Sunday, 10 April 2011

Philosophy and happiness?

Taken all together how satisfied or dissatisfied are you with your life as a whole these days on a scale of 1-10?

Me: I literally have no idea what that question means.

Sociologist: Yes, we find that philosophers say that quite a lot. But ordinary people seem quite capable of understanding it and giving a sensible answer.
Philosophers, and other academics, have been arguing about the nature of the good life for a very long time, but one thing we rarely take very seriously is subjective happiness. Perhaps we should.

I recently had the pleasure of attending a workshop on happiness by Ruut Veenhoven, leading expert on happiness and director of the fascinating World Database of Happiness. He argues that happiness is actually rather easy to measure and should be central to the analysis of quality of life. The typical philosopher is inclined to be sceptical about both, but Veenhoven's case is surprisingly persuasive.

He begins by noting the various dimensions of quality of life we might consider in the assessment of a person's quality of life: i) opportunities and resources; ii) personal talents and psychology; iii) valuable achievements; iv) happiness. The first 3 are traditional academic objects of study, resulting in all sorts of lists of different items that get quantified as quality of life indexes. 

Sometimes these indexes are restricted to particular aspects of one dimension, like city quality of life indexes, or stretch further like the Quality Adjusted Life Years indexes used in health economics. The influential Human Development Index covers all three dimensions in a very simple way by measuring a single item in each dimension and weighting them equally: GDP per capita (general purpose resources); literacy (an important personal talent); and longevity (a valuable achievement).

Veenhoven points out that while such lists include items that are more or less easy to measure (like literacy), interpreting their significance is somewhat problematic because it is not obvious that the things you managed to measure adequately represent general achievement in that dimension. A functional literacy rate of 90% is better than 80%, yet what does it really say about how well people's lives are going in general?

In contrast happiness is easy to interpret, but - one might think - impossible to measure. Veenhoven's breakthrough is in demonstrating that measuring happiness is actually relatively easy. One can just go up to people and ask them and they will tell you. (The number of people who take the 'don't know' option, presumably including the world's philosophers, is only around 1% of respondents.) The survey method is robust across different different people (countries, cultures, languages, gender, age) so that it seems possible to find out how happy people are in different circumstances around the world (Denmark and Costa Rica are the world leaders; Sub-Saharan Africa fills the bottom). And also to analyse the main determinants of happiness by regression analysis: governance, gender equality, democracy, and wealth (but not income inequality, as many people might expect).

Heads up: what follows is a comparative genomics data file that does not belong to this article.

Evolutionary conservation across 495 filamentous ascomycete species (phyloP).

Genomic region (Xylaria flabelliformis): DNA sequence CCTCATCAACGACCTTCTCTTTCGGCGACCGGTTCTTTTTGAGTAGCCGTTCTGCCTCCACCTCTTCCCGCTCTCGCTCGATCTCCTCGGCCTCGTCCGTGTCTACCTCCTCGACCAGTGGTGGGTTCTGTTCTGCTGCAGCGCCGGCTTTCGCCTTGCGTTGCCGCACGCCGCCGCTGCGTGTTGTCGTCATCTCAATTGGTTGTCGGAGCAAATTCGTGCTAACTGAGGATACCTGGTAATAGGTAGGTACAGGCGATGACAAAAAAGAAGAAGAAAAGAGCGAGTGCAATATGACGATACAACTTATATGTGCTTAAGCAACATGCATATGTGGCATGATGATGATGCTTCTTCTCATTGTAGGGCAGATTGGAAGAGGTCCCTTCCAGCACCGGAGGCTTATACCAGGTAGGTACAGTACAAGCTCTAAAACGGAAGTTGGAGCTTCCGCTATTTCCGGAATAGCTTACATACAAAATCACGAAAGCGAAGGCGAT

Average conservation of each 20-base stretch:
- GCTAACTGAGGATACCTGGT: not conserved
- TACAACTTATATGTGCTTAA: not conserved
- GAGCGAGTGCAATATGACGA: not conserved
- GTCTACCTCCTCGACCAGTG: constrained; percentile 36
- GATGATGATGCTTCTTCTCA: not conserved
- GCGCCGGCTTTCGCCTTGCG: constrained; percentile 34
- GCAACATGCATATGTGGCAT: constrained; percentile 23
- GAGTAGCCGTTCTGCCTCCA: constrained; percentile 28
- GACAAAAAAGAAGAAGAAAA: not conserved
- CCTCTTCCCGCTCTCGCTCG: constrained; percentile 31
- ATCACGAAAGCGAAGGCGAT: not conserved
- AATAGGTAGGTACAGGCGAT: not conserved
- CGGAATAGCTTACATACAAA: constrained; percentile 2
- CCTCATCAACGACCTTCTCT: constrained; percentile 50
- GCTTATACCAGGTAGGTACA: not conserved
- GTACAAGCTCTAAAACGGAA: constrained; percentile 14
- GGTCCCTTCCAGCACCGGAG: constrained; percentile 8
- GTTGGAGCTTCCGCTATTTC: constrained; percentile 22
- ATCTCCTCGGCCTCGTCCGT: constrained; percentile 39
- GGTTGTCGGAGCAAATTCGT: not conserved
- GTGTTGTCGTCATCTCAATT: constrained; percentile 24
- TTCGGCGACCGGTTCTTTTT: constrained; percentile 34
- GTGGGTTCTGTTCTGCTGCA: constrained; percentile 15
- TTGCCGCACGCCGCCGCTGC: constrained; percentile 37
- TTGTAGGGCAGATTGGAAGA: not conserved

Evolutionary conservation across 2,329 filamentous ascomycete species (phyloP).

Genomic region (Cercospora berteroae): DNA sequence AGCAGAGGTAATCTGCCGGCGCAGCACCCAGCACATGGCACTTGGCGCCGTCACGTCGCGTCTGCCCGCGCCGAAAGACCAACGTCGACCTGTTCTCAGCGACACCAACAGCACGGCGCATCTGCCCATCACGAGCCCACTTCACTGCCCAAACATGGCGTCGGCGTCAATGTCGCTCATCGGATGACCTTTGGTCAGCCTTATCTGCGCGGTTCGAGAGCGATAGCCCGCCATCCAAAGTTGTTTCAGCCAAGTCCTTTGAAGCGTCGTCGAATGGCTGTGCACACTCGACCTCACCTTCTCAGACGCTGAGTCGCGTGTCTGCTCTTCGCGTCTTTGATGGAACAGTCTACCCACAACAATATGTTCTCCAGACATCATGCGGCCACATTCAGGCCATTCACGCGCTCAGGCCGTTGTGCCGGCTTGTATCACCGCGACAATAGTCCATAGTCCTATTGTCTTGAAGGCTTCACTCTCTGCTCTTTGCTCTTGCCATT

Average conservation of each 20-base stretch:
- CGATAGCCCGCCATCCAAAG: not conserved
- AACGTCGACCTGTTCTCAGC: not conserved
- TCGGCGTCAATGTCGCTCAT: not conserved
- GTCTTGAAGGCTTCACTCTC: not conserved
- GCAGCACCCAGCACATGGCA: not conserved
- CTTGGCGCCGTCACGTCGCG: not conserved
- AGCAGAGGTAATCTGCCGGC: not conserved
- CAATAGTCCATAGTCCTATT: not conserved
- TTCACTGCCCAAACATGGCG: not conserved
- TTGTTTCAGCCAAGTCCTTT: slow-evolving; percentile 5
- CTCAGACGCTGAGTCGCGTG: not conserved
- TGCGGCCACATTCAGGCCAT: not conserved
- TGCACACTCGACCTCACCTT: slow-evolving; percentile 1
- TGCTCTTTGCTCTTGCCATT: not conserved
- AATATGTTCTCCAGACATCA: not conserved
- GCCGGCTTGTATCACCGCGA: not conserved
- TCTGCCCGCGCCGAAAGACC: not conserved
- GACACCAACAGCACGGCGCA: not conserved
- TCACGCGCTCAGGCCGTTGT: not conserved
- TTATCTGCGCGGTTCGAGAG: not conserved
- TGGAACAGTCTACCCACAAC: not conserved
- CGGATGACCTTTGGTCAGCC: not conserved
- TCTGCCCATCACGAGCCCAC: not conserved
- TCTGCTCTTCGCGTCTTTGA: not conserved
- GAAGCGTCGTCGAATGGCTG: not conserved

Now the question is what to make of this new found tool. Philosophers should be somewhat humble in approaching this, I suggest, particularly in light of our common failure of ordinary understanding I mentioned at the start. Philosophers may, by our training, have become particularly focussed on rationally derived standards of well-being - the unexamined life is not worth living, and so forth - to the exclusion of the more affective sense of well-being. We cannot simply dismiss such feelings of happiness because we don't feel them, or feel their importance, as non-philosophers overwhelmingly seem to. We need to base our response on objective arguments, not our subjective ignorance.

One important issue is that once happiness is recognised as easy to interpret and easy to measure, it may easily swamp our other ways of thinking about quality of life. This would be the opposite danger to the one Veenhoven identified in the common disdain among academics towards taking account of happiness. Simply because something is easy to measure in numbers doesn't make it any more significant. Simply because some aspects of the good life - like justice - are hard to measure doesn't mean they are any less significant. Indeed, Veenhoven's own research shows that there is considerable variation in how people perceive the importance of happiness as one among other valuable dimensions of life. So philosophers need not surrender to the power of large-scale surveys. There is still important work to do in clarifying the different dimensions of a valuable human life and debating how they should be considered in relation to each other, for example in individual and social choice situations.